Jim Flaherty had a tear in his eye when the first shovels of earth were turned to start construction of the Abilities Centre in his town of Whitby, Ont.
The former finance minister had been working for years to create a place where people of all ages and abilities could take part in community events – from wheelchair basketball and Taekwondo to music and drama.
Mr. Flaherty "was the main architect. This was his idea, this was his concept," Leo Plue, executive director of the centre, said in a telephone interview Monday.
On Tuesday, members of the public are invited to the same Abilities Centre, which opened in 2012, to pay their respects to Mr. Flaherty in advance of a state funeral at a downtown Toronto church on Wednesday. He died of a heart attack last Thursday at age 64, a month after stepping down from cabinet in anticipation of returning to the private sector.
"We're getting ready for huge crowds," said Mr. Plue, who is married to the sister of Mr. Flaherty's wife, Christine Elliott, a provincial politician and member of the Abilities Centre's board. "The community loved Jim Flaherty and they will come out in droves."
Mr. Flaherty took a very personal interest in helping the disabled. His son John, one of three triplet boys born in 1991, has a mental disability and other health challenges he developed as an infant when he was stung by an insect and contracted encephalitis.
The former finance minister fought back tears in 2011 when he announced a review of his government's Registered Disability Savings Plan, which helps parents of special-needs children put savings aside to care for their kids after the mother and father die.
A dozen years before that, he brought together a group of folks in Whitby, including Mr. Plue who was then a high-school principal, and told them about his vision for a recreation centre that would be accepting of children like John.
"He wanted a place where people would feel welcome and feel a part of the community," Mr. Plue said. "And it's become everything that Jim and his wife, Christine, wanted it to be and believed it should be."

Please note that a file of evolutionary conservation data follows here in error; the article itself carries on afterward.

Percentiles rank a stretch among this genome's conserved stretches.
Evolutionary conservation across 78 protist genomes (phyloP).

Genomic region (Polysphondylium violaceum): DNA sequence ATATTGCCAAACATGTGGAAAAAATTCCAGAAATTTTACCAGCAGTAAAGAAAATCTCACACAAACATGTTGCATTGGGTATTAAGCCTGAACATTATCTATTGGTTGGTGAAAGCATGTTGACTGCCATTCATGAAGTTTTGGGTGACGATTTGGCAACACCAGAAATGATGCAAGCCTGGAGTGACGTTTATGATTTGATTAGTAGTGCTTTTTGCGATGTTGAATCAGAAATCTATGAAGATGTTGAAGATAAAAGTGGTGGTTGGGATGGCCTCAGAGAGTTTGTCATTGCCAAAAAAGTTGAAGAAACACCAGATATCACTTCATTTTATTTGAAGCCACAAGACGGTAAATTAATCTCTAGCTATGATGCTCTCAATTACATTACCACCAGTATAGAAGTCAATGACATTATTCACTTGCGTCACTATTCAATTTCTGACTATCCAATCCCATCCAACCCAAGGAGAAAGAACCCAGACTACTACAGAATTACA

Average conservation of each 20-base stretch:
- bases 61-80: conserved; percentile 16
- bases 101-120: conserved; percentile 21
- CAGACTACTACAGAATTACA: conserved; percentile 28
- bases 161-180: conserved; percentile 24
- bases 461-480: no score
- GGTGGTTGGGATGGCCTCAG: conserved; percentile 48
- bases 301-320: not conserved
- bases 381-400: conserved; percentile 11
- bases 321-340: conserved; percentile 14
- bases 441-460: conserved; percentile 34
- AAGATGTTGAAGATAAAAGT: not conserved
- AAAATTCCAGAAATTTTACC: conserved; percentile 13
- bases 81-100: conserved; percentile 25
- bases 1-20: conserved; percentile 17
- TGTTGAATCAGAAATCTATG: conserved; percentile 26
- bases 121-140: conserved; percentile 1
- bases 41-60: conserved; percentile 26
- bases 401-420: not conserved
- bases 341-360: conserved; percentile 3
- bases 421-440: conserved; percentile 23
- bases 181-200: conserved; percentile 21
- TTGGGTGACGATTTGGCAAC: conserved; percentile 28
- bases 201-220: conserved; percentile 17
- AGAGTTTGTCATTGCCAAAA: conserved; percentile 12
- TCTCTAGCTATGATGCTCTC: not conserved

Mr. Flaherty prompted opposition suspicions in 2008 when he announced that the government was creating a $45-million fund to improve accessibility for the disabled. That fund seemed tailor-made for the Abilities Centre in his own riding, which received a third of the money.
Mr. Flaherty recused himself from discussions about the fund at the cabinet table – but the money was clearly helpful to the centre's construction, as was another $3-million he obtained from the Ontario government in 2002 when he was the provincial finance minister.
He saw the need for a place where young people, elderly people and people with challenges could enjoy each other's company while learning new skills and taking part in physical activities, said Whitby Mayor Pat Perkins. "Such a place exists now and it's just unbelievable," Ms. Perkins said.
Mr. Flaherty loved the Abilities Centre, Mr. Plue said. "And not in a boastful way, prideful way – but he was very much proud of what it was and what the staff are doing, and proud of the fact that it was in his community and that he had some part to play in it."
Mr. Plue said he spoke often with Mr. Flaherty about his political life and the job he was doing in Ottawa. "I said, 'Other people can do budgets. You did this centre. This is going to be your legacy.' And he agreed."